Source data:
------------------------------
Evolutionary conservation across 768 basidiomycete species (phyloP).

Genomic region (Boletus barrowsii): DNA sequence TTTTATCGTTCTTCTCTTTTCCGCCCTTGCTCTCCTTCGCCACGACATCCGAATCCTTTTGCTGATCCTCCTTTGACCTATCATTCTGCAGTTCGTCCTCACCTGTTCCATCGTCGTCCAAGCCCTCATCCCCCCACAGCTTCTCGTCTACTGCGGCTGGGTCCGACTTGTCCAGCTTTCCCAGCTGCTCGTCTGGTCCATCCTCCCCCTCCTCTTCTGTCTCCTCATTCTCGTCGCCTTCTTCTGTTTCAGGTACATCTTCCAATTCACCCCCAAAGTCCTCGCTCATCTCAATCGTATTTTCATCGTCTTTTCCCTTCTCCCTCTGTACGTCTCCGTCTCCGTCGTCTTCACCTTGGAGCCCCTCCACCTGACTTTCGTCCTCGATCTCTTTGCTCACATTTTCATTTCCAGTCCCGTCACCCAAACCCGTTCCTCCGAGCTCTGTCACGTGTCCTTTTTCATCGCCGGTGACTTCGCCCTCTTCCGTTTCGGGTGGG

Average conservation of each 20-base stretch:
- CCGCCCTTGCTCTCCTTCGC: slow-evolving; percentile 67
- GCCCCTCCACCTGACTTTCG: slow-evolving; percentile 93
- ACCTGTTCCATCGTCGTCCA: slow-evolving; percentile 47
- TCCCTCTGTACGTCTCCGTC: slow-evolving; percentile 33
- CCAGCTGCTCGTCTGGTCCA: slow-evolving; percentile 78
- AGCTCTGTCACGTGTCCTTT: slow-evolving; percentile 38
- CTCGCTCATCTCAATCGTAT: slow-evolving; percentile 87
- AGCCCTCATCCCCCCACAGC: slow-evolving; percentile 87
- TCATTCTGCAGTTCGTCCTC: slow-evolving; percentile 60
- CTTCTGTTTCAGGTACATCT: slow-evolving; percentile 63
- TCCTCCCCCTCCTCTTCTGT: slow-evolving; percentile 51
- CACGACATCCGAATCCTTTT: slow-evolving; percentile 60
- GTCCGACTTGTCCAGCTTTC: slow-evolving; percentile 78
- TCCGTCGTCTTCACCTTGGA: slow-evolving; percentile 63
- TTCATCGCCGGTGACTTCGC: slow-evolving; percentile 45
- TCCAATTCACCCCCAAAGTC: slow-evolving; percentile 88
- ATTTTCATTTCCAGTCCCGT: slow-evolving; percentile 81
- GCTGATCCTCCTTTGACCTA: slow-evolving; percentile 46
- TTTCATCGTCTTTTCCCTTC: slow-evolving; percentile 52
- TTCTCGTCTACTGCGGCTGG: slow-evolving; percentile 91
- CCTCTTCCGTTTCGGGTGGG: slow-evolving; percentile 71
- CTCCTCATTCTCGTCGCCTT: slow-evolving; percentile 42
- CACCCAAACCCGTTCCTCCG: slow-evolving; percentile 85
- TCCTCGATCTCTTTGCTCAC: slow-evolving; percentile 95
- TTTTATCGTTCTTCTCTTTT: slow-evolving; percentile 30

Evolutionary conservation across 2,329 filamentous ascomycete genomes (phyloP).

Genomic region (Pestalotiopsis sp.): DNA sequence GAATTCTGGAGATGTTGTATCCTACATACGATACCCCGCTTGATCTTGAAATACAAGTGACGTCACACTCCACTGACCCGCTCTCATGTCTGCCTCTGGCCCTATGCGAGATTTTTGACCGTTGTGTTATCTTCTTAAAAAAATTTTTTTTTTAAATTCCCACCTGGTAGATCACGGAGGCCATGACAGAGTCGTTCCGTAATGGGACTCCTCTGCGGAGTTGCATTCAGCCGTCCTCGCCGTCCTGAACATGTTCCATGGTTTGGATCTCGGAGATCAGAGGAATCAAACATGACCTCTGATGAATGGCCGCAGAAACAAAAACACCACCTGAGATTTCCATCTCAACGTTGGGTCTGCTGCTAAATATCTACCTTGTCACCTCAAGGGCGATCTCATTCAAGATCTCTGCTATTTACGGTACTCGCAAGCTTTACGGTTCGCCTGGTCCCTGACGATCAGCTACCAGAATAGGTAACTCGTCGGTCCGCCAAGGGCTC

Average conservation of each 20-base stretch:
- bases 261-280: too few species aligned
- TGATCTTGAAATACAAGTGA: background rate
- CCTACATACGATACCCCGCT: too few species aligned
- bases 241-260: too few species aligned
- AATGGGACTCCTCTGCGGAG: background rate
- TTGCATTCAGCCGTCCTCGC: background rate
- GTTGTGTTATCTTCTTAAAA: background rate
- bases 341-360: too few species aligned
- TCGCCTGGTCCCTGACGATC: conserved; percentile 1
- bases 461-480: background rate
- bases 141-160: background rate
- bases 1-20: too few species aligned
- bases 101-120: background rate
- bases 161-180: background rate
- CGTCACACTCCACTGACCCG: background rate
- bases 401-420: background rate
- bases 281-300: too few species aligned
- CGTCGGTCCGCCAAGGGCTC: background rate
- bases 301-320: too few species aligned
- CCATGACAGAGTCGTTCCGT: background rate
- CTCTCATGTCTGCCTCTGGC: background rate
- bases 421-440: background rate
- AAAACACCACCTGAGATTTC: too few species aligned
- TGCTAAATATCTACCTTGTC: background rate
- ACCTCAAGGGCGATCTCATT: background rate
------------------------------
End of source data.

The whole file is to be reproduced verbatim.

Evolutionary conservation across 768 basidiomycete species (phyloP).

Genomic region (Boletus barrowsii): DNA sequence TTTTATCGTTCTTCTCTTTTCCGCCCTTGCTCTCCTTCGCCACGACATCCGAATCCTTTTGCTGATCCTCCTTTGACCTATCATTCTGCAGTTCGTCCTCACCTGTTCCATCGTCGTCCAAGCCCTCATCCCCCCACAGCTTCTCGTCTACTGCGGCTGGGTCCGACTTGTCCAGCTTTCCCAGCTGCTCGTCTGGTCCATCCTCCCCCTCCTCTTCTGTCTCCTCATTCTCGTCGCCTTCTTCTGTTTCAGGTACATCTTCCAATTCACCCCCAAAGTCCTCGCTCATCTCAATCGTATTTTCATCGTCTTTTCCCTTCTCCCTCTGTACGTCTCCGTCTCCGTCGTCTTCACCTTGGAGCCCCTCCACCTGACTTTCGTCCTCGATCTCTTTGCTCACATTTTCATTTCCAGTCCCGTCACCCAAACCCGTTCCTCCGAGCTCTGTCACGTGTCCTTTTTCATCGCCGGTGACTTCGCCCTCTTCCGTTTCGGGTGGG

Average conservation of each 20-base stretch:
- CCGCCCTTGCTCTCCTTCGC: slow-evolving; percentile 67
- GCCCCTCCACCTGACTTTCG: slow-evolving; percentile 93
- ACCTGTTCCATCGTCGTCCA: slow-evolving; percentile 47
- TCCCTCTGTACGTCTCCGTC: slow-evolving; percentile 33
- CCAGCTGCTCGTCTGGTCCA: slow-evolving; percentile 78
- AGCTCTGTCACGTGTCCTTT: slow-evolving; percentile 38
- CTCGCTCATCTCAATCGTAT: slow-evolving; percentile 87
- AGCCCTCATCCCCCCACAGC: slow-evolving; percentile 87
- TCATTCTGCAGTTCGTCCTC: slow-evolving; percentile 60
- CTTCTGTTTCAGGTACATCT: slow-evolving; percentile 63
- TCCTCCCCCTCCTCTTCTGT: slow-evolving; percentile 51
- CACGACATCCGAATCCTTTT: slow-evolving; percentile 60
- GTCCGACTTGTCCAGCTTTC: slow-evolving; percentile 78
- TCCGTCGTCTTCACCTTGGA: slow-evolving; percentile 63
- TTCATCGCCGGTGACTTCGC: slow-evolving; percentile 45
- TCCAATTCACCCCCAAAGTC: slow-evolving; percentile 88
- ATTTTCATTTCCAGTCCCGT: slow-evolving; percentile 81
- GCTGATCCTCCTTTGACCTA: slow-evolving; percentile 46
- TTTCATCGTCTTTTCCCTTC: slow-evolving; percentile 52
- TTCTCGTCTACTGCGGCTGG: slow-evolving; percentile 91
- CCTCTTCCGTTTCGGGTGGG: slow-evolving; percentile 71
- CTCCTCATTCTCGTCGCCTT: slow-evolving; percentile 42
- CACCCAAACCCGTTCCTCCG: slow-evolving; percentile 85
- TCCTCGATCTCTTTGCTCAC: slow-evolving; percentile 95
- TTTTATCGTTCTTCTCTTTT: slow-evolving; percentile 30

Evolutionary conservation across 2,329 filamentous ascomycete genomes (phyloP).

Genomic region (Pestalotiopsis sp.): DNA sequence GAATTCTGGAGATGTTGTATCCTACATACGATACCCCGCTTGATCTTGAAATACAAGTGACGTCACACTCCACTGACCCGCTCTCATGTCTGCCTCTGGCCCTATGCGAGATTTTTGACCGTTGTGTTATCTTCTTAAAAAAATTTTTTTTTTAAATTCCCACCTGGTAGATCACGGAGGCCATGACAGAGTCGTTCCGTAATGGGACTCCTCTGCGGAGTTGCATTCAGCCGTCCTCGCCGTCCTGAACATGTTCCATGGTTTGGATCTCGGAGATCAGAGGAATCAAACATGACCTCTGATGAATGGCCGCAGAAACAAAAACACCACCTGAGATTTCCATCTCAACGTTGGGTCTGCTGCTAAATATCTACCTTGTCACCTCAAGGGCGATCTCATTCAAGATCTCTGCTATTTACGGTACTCGCAAGCTTTACGGTTCGCCTGGTCCCTGACGATCAGCTACCAGAATAGGTAACTCGTCGGTCCGCCAAGGGCTC

Average conservation of each 20-base stretch:
- bases 261-280: too few species aligned
- TGATCTTGAAATACAAGTGA: background rate
- CCTACATACGATACCCCGCT: too few species aligned
- bases 241-260: too few species aligned
- AATGGGACTCCTCTGCGGAG: background rate
- TTGCATTCAGCCGTCCTCGC: background rate
- GTTGTGTTATCTTCTTAAAA: background rate
- bases 341-360: too few species aligned
- TCGCCTGGTCCCTGACGATC: conserved; percentile 1
- bases 461-480: background rate
- bases 141-160: background rate
- bases 1-20: too few species aligned
- bases 101-120: background rate
- bases 161-180: background rate
- CGTCACACTCCACTGACCCG: background rate
- bases 401-420: background rate
- bases 281-300: too few species aligned
- CGTCGGTCCGCCAAGGGCTC: background rate
- bases 301-320: too few species aligned
- CCATGACAGAGTCGTTCCGT: background rate
- CTCTCATGTCTGCCTCTGGC: background rate
- bases 421-440: background rate
- AAAACACCACCTGAGATTTC: too few species aligned
- TGCTAAATATCTACCTTGTC: background rate
- ACCTCAAGGGCGATCTCATT: background rate